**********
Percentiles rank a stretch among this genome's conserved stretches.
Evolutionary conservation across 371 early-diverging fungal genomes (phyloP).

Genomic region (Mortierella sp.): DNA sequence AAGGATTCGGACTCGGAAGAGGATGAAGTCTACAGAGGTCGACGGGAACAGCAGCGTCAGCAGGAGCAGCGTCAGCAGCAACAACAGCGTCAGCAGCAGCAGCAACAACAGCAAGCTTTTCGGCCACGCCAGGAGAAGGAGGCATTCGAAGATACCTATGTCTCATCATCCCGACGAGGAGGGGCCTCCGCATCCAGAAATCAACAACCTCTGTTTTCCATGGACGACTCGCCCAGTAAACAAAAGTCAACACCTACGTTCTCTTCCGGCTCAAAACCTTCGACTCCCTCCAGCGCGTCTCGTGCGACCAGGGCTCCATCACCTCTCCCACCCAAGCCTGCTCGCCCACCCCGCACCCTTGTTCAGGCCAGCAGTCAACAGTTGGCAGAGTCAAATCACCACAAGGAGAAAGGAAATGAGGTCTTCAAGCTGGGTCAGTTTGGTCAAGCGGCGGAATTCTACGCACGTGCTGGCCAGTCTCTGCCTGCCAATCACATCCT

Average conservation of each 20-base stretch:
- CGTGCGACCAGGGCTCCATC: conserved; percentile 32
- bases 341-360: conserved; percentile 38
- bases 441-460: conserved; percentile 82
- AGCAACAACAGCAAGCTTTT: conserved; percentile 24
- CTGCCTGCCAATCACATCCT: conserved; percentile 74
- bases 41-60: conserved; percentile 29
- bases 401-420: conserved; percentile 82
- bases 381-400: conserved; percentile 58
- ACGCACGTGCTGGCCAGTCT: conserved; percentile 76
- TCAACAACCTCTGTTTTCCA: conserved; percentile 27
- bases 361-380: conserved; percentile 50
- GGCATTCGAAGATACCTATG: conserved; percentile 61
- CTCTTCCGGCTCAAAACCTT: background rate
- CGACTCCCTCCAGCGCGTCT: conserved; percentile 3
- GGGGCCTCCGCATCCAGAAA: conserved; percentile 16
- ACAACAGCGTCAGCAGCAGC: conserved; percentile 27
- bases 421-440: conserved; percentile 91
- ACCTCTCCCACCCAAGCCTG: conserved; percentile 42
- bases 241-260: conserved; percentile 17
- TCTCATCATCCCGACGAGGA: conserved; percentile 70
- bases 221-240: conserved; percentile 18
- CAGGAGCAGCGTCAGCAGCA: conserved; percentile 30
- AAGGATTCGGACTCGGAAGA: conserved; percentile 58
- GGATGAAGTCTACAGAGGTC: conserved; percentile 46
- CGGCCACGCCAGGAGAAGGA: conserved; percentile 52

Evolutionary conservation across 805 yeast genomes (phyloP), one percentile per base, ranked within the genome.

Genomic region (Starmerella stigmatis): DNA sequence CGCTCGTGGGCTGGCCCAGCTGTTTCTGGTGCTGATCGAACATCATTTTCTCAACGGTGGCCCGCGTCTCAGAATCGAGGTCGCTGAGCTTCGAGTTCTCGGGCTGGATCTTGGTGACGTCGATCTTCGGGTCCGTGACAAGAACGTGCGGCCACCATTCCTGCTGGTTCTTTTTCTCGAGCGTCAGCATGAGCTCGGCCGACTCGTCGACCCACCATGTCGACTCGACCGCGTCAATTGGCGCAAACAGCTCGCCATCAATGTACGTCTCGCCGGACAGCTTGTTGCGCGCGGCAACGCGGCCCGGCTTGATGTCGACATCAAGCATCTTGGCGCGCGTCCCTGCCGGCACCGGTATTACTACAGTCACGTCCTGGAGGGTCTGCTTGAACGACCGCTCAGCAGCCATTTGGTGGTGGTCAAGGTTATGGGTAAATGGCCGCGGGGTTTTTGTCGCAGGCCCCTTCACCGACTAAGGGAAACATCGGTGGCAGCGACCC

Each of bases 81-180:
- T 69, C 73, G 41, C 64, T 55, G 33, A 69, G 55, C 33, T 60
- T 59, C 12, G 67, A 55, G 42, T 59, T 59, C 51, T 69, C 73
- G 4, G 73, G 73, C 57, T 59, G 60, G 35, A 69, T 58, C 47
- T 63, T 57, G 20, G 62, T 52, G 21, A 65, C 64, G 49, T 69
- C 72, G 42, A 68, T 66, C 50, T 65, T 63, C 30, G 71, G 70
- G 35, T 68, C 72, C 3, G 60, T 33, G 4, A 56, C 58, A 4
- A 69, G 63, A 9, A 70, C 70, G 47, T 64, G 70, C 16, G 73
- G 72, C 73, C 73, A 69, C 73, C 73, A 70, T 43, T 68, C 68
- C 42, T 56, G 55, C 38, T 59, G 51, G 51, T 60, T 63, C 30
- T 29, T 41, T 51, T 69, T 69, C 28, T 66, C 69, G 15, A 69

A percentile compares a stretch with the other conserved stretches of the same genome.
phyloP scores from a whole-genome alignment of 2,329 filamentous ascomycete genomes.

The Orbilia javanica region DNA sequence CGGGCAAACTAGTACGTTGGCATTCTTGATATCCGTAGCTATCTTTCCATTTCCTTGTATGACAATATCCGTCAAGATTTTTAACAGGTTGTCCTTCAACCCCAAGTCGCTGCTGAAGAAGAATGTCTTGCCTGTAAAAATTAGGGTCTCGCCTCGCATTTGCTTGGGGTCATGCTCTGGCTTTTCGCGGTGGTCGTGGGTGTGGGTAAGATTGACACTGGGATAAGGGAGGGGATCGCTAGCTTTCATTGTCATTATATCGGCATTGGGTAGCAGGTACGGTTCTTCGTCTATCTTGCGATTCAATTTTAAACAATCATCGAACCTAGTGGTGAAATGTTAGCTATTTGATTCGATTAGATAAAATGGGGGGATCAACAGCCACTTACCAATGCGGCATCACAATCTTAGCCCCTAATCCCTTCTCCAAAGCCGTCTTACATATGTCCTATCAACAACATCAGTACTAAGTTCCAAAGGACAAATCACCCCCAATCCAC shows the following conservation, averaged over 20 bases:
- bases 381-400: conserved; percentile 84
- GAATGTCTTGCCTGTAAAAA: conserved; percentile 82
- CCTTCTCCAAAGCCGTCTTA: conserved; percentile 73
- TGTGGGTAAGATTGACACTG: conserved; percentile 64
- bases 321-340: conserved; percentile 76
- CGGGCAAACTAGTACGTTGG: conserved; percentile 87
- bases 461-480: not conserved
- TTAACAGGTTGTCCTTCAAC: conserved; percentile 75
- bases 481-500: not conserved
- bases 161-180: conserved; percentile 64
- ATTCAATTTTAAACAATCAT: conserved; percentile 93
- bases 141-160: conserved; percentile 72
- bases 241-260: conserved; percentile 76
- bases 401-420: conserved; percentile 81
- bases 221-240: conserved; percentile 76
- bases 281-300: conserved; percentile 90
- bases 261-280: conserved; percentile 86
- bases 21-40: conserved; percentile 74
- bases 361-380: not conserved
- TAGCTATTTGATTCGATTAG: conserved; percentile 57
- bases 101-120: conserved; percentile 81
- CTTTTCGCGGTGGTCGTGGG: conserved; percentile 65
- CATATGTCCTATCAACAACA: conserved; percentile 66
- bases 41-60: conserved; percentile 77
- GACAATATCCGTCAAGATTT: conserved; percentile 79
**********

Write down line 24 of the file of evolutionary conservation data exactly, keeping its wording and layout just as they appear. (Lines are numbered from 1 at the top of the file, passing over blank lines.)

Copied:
- TCTCATCATCCCGACGAGGA: conserved; percentile 70